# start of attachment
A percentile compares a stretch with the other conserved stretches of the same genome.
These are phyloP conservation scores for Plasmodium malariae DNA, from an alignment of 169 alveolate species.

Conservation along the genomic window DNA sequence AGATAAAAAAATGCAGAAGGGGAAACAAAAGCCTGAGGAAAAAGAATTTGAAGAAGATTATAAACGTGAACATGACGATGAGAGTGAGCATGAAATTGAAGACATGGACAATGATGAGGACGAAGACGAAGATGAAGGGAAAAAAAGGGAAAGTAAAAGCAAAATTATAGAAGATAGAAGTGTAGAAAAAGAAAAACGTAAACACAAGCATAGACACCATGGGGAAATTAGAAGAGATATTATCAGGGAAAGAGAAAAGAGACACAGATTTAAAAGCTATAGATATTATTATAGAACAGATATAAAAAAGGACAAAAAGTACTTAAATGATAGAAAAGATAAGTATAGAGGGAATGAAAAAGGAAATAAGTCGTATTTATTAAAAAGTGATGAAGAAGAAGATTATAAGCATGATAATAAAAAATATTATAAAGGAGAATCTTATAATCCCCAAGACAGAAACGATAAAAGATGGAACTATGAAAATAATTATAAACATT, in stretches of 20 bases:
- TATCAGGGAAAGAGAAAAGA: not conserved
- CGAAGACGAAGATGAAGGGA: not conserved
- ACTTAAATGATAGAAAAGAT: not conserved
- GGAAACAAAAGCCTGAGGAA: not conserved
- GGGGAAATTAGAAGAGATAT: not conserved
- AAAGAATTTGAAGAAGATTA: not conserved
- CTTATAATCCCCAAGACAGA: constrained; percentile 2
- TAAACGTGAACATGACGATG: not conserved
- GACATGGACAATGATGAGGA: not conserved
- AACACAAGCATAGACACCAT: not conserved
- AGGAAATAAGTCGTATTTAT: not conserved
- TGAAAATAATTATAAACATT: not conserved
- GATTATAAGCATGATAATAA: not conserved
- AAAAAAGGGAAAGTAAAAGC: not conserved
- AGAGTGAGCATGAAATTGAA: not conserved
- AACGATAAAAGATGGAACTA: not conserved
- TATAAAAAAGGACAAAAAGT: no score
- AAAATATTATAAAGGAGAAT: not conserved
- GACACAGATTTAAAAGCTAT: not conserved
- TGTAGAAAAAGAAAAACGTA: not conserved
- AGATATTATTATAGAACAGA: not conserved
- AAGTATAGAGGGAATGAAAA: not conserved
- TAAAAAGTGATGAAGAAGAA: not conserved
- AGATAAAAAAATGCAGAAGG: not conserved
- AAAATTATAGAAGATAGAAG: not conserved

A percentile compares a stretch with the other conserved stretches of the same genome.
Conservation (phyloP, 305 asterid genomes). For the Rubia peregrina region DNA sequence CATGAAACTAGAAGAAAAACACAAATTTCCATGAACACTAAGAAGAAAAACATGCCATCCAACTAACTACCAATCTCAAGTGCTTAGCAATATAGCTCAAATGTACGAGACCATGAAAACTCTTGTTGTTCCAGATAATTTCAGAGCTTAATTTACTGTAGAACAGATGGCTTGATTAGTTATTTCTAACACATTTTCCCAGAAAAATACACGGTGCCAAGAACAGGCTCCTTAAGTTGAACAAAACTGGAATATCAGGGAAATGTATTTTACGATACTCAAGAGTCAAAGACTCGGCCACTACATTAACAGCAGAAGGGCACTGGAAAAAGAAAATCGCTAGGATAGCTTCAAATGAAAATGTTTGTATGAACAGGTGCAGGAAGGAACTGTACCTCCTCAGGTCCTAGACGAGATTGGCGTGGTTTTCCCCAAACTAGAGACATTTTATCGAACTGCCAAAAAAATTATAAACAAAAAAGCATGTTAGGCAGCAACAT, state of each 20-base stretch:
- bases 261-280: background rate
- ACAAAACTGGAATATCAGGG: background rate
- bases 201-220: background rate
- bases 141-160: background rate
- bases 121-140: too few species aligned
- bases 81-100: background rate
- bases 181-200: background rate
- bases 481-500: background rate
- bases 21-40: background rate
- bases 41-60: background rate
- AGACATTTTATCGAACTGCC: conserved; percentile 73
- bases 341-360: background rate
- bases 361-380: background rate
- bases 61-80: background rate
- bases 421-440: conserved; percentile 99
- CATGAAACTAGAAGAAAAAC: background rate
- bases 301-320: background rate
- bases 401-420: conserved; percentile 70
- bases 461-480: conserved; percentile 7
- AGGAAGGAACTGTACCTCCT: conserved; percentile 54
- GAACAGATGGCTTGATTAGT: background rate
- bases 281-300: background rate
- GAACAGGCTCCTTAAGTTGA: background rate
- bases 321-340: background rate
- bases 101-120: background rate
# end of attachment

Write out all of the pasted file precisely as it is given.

A percentile compares a stretch with the other conserved stretches of the same genome.
These are phyloP conservation scores for Plasmodium malariae DNA, from an alignment of 169 alveolate species.

Conservation along the genomic window DNA sequence AGATAAAAAAATGCAGAAGGGGAAACAAAAGCCTGAGGAAAAAGAATTTGAAGAAGATTATAAACGTGAACATGACGATGAGAGTGAGCATGAAATTGAAGACATGGACAATGATGAGGACGAAGACGAAGATGAAGGGAAAAAAAGGGAAAGTAAAAGCAAAATTATAGAAGATAGAAGTGTAGAAAAAGAAAAACGTAAACACAAGCATAGACACCATGGGGAAATTAGAAGAGATATTATCAGGGAAAGAGAAAAGAGACACAGATTTAAAAGCTATAGATATTATTATAGAACAGATATAAAAAAGGACAAAAAGTACTTAAATGATAGAAAAGATAAGTATAGAGGGAATGAAAAAGGAAATAAGTCGTATTTATTAAAAAGTGATGAAGAAGAAGATTATAAGCATGATAATAAAAAATATTATAAAGGAGAATCTTATAATCCCCAAGACAGAAACGATAAAAGATGGAACTATGAAAATAATTATAAACATT, in stretches of 20 bases:
- TATCAGGGAAAGAGAAAAGA: not conserved
- CGAAGACGAAGATGAAGGGA: not conserved
- ACTTAAATGATAGAAAAGAT: not conserved
- GGAAACAAAAGCCTGAGGAA: not conserved
- GGGGAAATTAGAAGAGATAT: not conserved
- AAAGAATTTGAAGAAGATTA: not conserved
- CTTATAATCCCCAAGACAGA: constrained; percentile 2
- TAAACGTGAACATGACGATG: not conserved
- GACATGGACAATGATGAGGA: not conserved
- AACACAAGCATAGACACCAT: not conserved
- AGGAAATAAGTCGTATTTAT: not conserved
- TGAAAATAATTATAAACATT: not conserved
- GATTATAAGCATGATAATAA: not conserved
- AAAAAAGGGAAAGTAAAAGC: not conserved
- AGAGTGAGCATGAAATTGAA: not conserved
- AACGATAAAAGATGGAACTA: not conserved
- TATAAAAAAGGACAAAAAGT: no score
- AAAATATTATAAAGGAGAAT: not conserved
- GACACAGATTTAAAAGCTAT: not conserved
- TGTAGAAAAAGAAAAACGTA: not conserved
- AGATATTATTATAGAACAGA: not conserved
- AAGTATAGAGGGAATGAAAA: not conserved
- TAAAAAGTGATGAAGAAGAA: not conserved
- AGATAAAAAAATGCAGAAGG: not conserved
- AAAATTATAGAAGATAGAAG: not conserved

A percentile compares a stretch with the other conserved stretches of the same genome.
Conservation (phyloP, 305 asterid genomes). For the Rubia peregrina region DNA sequence CATGAAACTAGAAGAAAAACACAAATTTCCATGAACACTAAGAAGAAAAACATGCCATCCAACTAACTACCAATCTCAAGTGCTTAGCAATATAGCTCAAATGTACGAGACCATGAAAACTCTTGTTGTTCCAGATAATTTCAGAGCTTAATTTACTGTAGAACAGATGGCTTGATTAGTTATTTCTAACACATTTTCCCAGAAAAATACACGGTGCCAAGAACAGGCTCCTTAAGTTGAACAAAACTGGAATATCAGGGAAATGTATTTTACGATACTCAAGAGTCAAAGACTCGGCCACTACATTAACAGCAGAAGGGCACTGGAAAAAGAAAATCGCTAGGATAGCTTCAAATGAAAATGTTTGTATGAACAGGTGCAGGAAGGAACTGTACCTCCTCAGGTCCTAGACGAGATTGGCGTGGTTTTCCCCAAACTAGAGACATTTTATCGAACTGCCAAAAAAATTATAAACAAAAAAGCATGTTAGGCAGCAACAT, state of each 20-base stretch:
- bases 261-280: background rate
- ACAAAACTGGAATATCAGGG: background rate
- bases 201-220: background rate
- bases 141-160: background rate
- bases 121-140: too few species aligned
- bases 81-100: background rate
- bases 181-200: background rate
- bases 481-500: background rate
- bases 21-40: background rate
- bases 41-60: background rate
- AGACATTTTATCGAACTGCC: conserved; percentile 73
- bases 341-360: background rate
- bases 361-380: background rate
- bases 61-80: background rate
- bases 421-440: conserved; percentile 99
- CATGAAACTAGAAGAAAAAC: background rate
- bases 301-320: background rate
- bases 401-420: conserved; percentile 70
- bases 461-480: conserved; percentile 7
- AGGAAGGAACTGTACCTCCT: conserved; percentile 54
- GAACAGATGGCTTGATTAGT: background rate
- bases 281-300: background rate
- GAACAGGCTCCTTAAGTTGA: background rate
- bases 321-340: background rate
- bases 101-120: background rate